It is clear why some of these sixteen were chosen. Theresa Wolfson was a labor economist active in the 1930s and 1940s who won the John Dewey Award of the League for Industrial Democracy. Nancy Teeters was the first woman appointed to the Federal Reserve Board of Governors. Marina Whitman was the first woman to serve on the president’s Council of Economic Advisors. Laura Tyson was its first woman chair. Juanita Kreps was the first woman and economist appointed U.S. secretary of commerce. Heidi Hartman and Nancy Folbre are MacArthur Fellows. But for the rest it is unclear why they were picked over many other successful, contemporary women economists. To be sure, Rebecca Blank, Abby Cohen, Kathleen Cooper, Kathryn Eickhoff, Ann Horowitz, Caroline Hoxby, Isabel Sawhill, Diane Swonk, and Marjorie Turner have made or are making contributions. But to include them begs the question of why not include others. For example, it struck me as odd that there is an entry on Irma Adelman and not one for her frequent co-author, Cynthia Taft Morris. The essay on Adelman refers to Morris simply as Adelman’s coauthor without acknowledging that this co-author is also an extremely successful woman economist [see Blaug, 1999, pp. 800-801].

Each entry consists of an introduction, a short biography, a section on the subject’s contributions to economics, and a bibliography of selected works by and about the subject. The entries are uniformly informative but in many cases they exaggerate the contributions of the women. For example, Cicarelli and Cicarelli write that “Shirley Almon was to econometrics what the mythical Helen of Troy was to the Greek navy” (11). They contend that “half that award [Milton Friedman’s Nobel Prize] belonged to Anna J. Schwartz” (170). This is simply untrue by any account including Schwartz’s own [see Blaug, 1999, p. 1006]. Other statements are silly or unnecessary. Consider the following: “Of all her contributions to economics, none matches the importance of simply being Kathleen Cooper” (56). Or, Laura Tyson suffered from “professional jealousies aimed at the former high school cheerleader, who favors designer suits and bouncy earrings” (203). Or, Diane Swonk’s graduation from the University of Michigan was “no small accomplishment for someone with a learning disability” (183).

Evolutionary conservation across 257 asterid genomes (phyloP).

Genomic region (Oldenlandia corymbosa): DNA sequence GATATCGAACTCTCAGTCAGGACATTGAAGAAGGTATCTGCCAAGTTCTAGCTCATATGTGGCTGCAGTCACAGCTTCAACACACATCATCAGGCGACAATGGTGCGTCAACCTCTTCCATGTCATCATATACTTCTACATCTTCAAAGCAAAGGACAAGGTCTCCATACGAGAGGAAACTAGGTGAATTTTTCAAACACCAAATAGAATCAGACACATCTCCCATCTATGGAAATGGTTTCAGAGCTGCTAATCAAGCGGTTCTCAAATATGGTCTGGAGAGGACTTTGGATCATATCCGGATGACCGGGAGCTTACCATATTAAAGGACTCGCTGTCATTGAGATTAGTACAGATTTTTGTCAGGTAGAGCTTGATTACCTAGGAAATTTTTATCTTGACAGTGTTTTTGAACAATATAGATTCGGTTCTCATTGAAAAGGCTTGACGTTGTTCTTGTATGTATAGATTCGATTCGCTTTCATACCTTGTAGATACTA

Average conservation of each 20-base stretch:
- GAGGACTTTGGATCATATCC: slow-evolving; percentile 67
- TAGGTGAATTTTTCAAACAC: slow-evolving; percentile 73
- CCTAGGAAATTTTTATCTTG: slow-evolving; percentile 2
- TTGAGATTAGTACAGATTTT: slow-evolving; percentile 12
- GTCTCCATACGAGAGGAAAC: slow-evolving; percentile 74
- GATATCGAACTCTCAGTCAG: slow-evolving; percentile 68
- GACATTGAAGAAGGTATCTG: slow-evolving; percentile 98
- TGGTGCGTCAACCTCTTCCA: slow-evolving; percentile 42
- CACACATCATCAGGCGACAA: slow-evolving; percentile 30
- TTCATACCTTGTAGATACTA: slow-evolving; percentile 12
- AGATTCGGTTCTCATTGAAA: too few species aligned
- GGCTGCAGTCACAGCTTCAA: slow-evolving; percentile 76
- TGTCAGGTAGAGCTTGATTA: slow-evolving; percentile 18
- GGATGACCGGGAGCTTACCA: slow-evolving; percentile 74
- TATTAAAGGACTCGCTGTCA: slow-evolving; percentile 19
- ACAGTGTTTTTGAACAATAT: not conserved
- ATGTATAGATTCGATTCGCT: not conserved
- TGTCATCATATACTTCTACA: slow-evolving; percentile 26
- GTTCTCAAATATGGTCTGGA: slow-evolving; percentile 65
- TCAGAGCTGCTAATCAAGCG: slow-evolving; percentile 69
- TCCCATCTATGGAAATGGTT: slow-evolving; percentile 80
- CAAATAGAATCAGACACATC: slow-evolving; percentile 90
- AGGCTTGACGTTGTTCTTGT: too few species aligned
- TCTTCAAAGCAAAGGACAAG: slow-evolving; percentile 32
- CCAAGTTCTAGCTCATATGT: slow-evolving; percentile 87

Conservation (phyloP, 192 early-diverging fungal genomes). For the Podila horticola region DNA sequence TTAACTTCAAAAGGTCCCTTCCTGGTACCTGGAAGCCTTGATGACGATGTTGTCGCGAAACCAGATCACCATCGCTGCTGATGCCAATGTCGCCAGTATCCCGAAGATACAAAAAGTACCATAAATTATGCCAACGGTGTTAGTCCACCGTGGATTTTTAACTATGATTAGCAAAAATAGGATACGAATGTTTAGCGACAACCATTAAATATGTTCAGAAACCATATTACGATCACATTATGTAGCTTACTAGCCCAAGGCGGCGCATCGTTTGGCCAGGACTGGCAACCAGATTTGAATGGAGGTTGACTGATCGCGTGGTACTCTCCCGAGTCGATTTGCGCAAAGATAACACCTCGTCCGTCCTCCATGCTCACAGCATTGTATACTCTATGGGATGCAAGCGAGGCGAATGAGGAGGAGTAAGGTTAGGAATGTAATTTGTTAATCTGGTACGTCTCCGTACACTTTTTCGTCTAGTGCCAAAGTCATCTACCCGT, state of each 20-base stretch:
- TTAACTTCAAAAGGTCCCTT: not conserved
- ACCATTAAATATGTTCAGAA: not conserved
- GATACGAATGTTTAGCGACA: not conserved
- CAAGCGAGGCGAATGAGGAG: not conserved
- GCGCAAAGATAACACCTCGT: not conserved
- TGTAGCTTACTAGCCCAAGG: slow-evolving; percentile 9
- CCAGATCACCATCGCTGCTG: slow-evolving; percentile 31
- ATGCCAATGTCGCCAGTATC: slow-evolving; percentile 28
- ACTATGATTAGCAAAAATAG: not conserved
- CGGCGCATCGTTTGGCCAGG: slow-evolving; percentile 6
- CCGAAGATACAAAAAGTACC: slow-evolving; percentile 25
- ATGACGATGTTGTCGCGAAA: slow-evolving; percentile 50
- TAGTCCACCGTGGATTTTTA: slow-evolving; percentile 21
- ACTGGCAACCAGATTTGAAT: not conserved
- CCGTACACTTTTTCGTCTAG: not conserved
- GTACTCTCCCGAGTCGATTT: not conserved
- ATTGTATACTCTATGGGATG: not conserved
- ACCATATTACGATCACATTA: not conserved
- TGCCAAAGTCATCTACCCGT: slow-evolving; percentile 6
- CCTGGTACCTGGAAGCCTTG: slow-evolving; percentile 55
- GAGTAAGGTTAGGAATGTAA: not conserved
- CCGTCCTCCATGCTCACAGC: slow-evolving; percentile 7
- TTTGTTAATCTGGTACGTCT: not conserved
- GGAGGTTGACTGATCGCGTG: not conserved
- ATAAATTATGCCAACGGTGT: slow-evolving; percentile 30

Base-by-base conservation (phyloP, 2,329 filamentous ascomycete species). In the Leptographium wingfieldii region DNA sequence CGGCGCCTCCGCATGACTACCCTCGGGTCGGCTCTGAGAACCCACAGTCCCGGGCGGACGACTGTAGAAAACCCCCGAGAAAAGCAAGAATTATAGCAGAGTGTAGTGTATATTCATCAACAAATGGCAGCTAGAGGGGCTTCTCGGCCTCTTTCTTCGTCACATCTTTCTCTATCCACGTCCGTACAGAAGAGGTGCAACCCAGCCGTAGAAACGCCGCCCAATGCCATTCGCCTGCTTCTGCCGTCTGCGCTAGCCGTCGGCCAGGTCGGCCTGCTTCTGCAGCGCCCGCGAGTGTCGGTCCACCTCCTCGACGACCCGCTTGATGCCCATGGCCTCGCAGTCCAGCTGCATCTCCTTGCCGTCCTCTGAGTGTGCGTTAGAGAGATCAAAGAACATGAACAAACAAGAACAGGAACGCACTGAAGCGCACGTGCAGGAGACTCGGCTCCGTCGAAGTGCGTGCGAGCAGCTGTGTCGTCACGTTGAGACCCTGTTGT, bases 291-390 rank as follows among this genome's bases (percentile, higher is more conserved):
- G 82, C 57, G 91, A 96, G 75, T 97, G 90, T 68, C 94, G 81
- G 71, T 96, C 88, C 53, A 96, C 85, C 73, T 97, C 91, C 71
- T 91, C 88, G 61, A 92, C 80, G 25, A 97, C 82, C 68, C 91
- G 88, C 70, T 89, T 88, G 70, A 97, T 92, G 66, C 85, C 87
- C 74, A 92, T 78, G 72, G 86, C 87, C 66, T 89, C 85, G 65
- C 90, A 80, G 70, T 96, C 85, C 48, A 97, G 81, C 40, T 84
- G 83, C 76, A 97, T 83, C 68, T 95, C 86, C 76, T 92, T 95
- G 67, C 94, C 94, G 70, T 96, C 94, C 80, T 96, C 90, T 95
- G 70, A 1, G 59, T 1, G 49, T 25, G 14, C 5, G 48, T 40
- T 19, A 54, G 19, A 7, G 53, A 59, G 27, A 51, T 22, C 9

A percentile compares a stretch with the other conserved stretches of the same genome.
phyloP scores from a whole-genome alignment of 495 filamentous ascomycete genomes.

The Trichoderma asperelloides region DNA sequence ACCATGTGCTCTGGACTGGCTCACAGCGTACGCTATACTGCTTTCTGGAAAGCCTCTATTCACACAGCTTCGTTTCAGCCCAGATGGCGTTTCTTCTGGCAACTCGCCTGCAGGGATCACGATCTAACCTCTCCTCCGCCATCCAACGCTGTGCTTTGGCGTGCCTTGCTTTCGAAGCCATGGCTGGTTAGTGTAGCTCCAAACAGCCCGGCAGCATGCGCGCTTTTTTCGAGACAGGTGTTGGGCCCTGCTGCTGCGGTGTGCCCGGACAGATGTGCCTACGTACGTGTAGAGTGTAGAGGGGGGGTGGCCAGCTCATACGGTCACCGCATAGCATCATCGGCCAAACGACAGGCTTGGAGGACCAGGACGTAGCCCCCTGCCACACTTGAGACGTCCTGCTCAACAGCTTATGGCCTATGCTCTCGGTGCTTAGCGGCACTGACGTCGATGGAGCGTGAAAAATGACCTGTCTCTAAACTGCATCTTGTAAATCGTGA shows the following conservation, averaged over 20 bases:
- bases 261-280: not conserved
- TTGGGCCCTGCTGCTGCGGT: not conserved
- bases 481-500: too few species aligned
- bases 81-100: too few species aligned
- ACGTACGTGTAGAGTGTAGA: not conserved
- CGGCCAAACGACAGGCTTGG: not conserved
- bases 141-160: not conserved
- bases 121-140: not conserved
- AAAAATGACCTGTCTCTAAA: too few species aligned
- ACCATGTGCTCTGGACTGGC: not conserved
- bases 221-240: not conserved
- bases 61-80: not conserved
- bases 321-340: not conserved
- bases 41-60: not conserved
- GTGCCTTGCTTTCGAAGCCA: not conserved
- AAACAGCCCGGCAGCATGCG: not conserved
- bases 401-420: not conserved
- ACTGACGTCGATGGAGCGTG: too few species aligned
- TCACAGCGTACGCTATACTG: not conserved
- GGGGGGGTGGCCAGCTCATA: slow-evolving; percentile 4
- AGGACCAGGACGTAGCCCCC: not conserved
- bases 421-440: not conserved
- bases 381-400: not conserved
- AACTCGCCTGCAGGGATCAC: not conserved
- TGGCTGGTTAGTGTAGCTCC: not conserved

These overblown and frivolous statements suggest a volume that is better suited to encouraging high school girls to consider economics as a career than as a serious addition to the collection of biographical dictionaries.


Mark Blaug, editor. Who’s Who in Economics. Third Edition. Cheltenham, England: Edward Elgar, 1999.

Robert W. Dimand, Mary Ann Dimand, and Evelyn L. Forget, editors. A Biographical Dictionary of Women Economists. Cheltenham, England: Edward Elgar, 2000.

Claire Hammond is a Professor of Economics at Wake Forest University and author of four entries in A Biographical Dictionary of Women Economists. She is currently co-editing the correspondence of Milton Friedman and George Stigler.

Subject(s):History of Economic Thought; Methodology
Geographic Area(s):General, International, or Comparative
Time Period(s):20th Century: WWII and post-WWII